Legislature Funded….Maybe

How Far Do LCC Funds Go?

Minnesota Capitol
Minnesota Capitol

ST. PAUL, Minn.- The Minnesota legislature was recently able to claim $26 million in reserves from the Legislative Coordinating Commission (LCC).

Last week the Minnesota Supreme Court decided not to restore the appropriations for the Minnesota legislature, after finding a line item veto by Dayton, performed last spring, to be constitutional.

Even before the MN Supreme Court’s decision, however, the Minnesota Senate was making preparations by shutting down all functions of the Senate at the beginning of December and furloughing all staff until funding was restored. This was seen as a worst case scenario.

The Minnesota legislature voted to secure a considerable amount of funding from the LCC, through both the LCC carry forward funding from the previous biennium, while also defunding all 2019 appropriations for the LCC, meaning the LCC will be completely defunded during this time.

An amendment made during the vote stipulates that the money cannot be used for payments on the new Minnesota Senate building. Many have claimed earlier that if Minnesota defaults on these payments it could severely hurt Minnesota’s credit rating.

While the funding by the LCC was a temporary band aid, it was clear that these funds will only be able to keep the legislature running until the beginning of next session. Some kind of compromise will need to be worked out with the governor during the course of the 2018 session.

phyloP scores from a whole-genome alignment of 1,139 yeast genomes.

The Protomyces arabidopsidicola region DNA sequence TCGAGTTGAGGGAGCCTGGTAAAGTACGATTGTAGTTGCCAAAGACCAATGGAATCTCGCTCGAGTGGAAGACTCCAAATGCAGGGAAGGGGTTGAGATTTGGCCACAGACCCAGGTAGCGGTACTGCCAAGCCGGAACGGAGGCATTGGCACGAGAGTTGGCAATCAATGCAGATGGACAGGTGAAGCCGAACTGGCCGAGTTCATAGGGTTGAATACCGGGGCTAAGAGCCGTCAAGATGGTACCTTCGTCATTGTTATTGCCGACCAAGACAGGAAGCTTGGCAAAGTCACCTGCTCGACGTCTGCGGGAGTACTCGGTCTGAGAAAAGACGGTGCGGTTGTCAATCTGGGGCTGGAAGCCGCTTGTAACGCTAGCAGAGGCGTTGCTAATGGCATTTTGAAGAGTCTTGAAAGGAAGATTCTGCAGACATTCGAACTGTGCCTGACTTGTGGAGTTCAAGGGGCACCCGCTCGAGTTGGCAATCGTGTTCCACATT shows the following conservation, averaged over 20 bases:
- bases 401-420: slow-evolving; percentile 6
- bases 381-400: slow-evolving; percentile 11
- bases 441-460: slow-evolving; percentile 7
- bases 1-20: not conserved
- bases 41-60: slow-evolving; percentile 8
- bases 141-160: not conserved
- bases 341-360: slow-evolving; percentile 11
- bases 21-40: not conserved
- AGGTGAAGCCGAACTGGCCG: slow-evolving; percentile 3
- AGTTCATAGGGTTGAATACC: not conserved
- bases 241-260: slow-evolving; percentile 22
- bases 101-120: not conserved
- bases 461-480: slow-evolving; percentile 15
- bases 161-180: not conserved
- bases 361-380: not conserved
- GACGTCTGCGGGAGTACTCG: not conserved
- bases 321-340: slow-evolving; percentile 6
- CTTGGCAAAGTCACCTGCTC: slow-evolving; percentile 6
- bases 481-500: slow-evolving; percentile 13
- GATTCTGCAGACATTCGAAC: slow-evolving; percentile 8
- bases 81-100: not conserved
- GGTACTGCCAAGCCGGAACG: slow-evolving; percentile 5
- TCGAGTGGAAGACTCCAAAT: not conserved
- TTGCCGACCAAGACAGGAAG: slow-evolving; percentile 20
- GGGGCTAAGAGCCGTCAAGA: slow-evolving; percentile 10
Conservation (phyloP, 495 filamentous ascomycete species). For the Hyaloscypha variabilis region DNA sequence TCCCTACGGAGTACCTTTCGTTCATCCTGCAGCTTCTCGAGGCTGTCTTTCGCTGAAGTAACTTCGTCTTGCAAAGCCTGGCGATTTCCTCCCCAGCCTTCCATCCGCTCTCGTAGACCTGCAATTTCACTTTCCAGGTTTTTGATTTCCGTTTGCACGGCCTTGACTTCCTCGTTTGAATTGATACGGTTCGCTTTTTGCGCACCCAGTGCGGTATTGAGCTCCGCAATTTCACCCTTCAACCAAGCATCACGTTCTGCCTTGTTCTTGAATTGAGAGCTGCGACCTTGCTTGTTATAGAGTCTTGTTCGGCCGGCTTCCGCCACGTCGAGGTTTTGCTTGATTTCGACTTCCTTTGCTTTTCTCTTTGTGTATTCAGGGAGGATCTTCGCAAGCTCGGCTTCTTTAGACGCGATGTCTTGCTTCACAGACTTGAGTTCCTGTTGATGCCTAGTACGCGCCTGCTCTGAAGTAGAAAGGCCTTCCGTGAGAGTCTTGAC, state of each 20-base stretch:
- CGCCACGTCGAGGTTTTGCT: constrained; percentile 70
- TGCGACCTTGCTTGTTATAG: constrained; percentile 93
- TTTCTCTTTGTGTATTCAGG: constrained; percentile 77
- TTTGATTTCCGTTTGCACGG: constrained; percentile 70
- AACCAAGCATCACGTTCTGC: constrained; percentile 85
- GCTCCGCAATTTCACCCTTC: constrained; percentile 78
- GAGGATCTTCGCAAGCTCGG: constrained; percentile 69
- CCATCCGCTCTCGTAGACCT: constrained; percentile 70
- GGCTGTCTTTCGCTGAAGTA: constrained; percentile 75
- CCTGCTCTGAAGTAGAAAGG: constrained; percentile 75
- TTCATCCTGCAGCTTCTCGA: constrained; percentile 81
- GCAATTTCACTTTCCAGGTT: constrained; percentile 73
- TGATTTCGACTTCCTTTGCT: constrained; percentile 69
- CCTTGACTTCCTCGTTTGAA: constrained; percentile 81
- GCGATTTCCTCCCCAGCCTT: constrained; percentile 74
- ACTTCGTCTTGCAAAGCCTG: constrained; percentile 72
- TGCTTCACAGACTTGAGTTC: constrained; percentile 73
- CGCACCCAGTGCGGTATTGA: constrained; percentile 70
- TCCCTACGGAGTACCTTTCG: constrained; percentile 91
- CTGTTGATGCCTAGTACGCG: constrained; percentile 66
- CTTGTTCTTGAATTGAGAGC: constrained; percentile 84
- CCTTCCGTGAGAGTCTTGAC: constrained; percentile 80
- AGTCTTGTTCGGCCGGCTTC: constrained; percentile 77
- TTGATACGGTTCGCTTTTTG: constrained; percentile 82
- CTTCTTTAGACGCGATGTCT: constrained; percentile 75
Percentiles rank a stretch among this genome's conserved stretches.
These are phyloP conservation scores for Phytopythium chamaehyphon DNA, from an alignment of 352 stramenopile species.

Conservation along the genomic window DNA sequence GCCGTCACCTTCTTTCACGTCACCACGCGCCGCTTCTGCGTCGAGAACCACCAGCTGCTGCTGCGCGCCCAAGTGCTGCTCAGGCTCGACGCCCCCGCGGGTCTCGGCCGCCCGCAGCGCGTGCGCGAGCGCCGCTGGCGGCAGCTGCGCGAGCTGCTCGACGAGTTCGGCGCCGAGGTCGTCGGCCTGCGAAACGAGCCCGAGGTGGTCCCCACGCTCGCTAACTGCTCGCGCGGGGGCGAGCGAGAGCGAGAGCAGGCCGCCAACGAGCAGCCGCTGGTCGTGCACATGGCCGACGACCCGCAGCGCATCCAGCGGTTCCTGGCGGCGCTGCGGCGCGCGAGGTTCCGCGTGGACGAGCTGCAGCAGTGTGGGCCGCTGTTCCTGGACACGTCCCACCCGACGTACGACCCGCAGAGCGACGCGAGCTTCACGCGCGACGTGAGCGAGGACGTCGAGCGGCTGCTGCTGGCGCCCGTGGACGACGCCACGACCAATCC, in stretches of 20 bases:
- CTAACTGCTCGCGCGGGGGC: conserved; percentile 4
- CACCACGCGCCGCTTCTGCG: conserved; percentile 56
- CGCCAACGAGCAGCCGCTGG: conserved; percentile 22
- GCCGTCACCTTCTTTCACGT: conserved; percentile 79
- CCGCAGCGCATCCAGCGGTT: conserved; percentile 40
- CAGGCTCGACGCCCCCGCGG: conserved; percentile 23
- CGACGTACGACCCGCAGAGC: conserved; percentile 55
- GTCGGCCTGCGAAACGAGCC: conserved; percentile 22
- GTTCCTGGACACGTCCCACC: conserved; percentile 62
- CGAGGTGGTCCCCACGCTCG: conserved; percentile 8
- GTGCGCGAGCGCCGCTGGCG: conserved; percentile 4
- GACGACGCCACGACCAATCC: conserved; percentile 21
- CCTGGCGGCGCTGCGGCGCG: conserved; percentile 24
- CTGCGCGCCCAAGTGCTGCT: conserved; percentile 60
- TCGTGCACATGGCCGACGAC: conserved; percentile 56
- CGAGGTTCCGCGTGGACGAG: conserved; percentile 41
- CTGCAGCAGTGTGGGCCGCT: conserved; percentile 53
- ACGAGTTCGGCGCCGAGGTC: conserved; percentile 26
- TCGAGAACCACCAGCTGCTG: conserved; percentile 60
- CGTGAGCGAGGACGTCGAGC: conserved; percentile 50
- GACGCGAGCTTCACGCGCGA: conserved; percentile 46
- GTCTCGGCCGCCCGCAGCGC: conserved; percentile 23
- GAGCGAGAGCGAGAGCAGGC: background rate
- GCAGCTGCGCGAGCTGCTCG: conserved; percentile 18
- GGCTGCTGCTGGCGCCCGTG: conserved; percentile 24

Many are still angry at Dayton and the Minnesota Supreme Court for letting the situation deteriorate to this point.

“Regardless of political affiliation, the unchecked power of the governor over the legislative body is dangerous and creates an unnecessary situation for our great state,” Senator Andrew Lang said, “It also sets a precedent for future governors to follow – Republican and Democrat alike. It gives the governor a political trump card that cannot be negotiated with. This is not partisan political infighting; it represents a clear assault on the constitution of Minnesota.”

At the end of the day, the MN legislature will be forced to continue to debate Dayton and bring him to the negotiating table if they are to be kept in existence for all of the next legislative session.

“The Legislature has no reason to resume negotiations to restore its vetoed funds and to correct its excessive special interest tax reductions, which will jeopardize Minnesota’s future financial stability,” Dayton said following the decision of the Minnesota Supreme Court, “So it is time for us all to agree that this dispute has been concluded and resume working together for the best interests of Minnesota.”

It is clear, however, this dispute is far from over and may have many dangerous consequences for Minnesota.

Henry Carras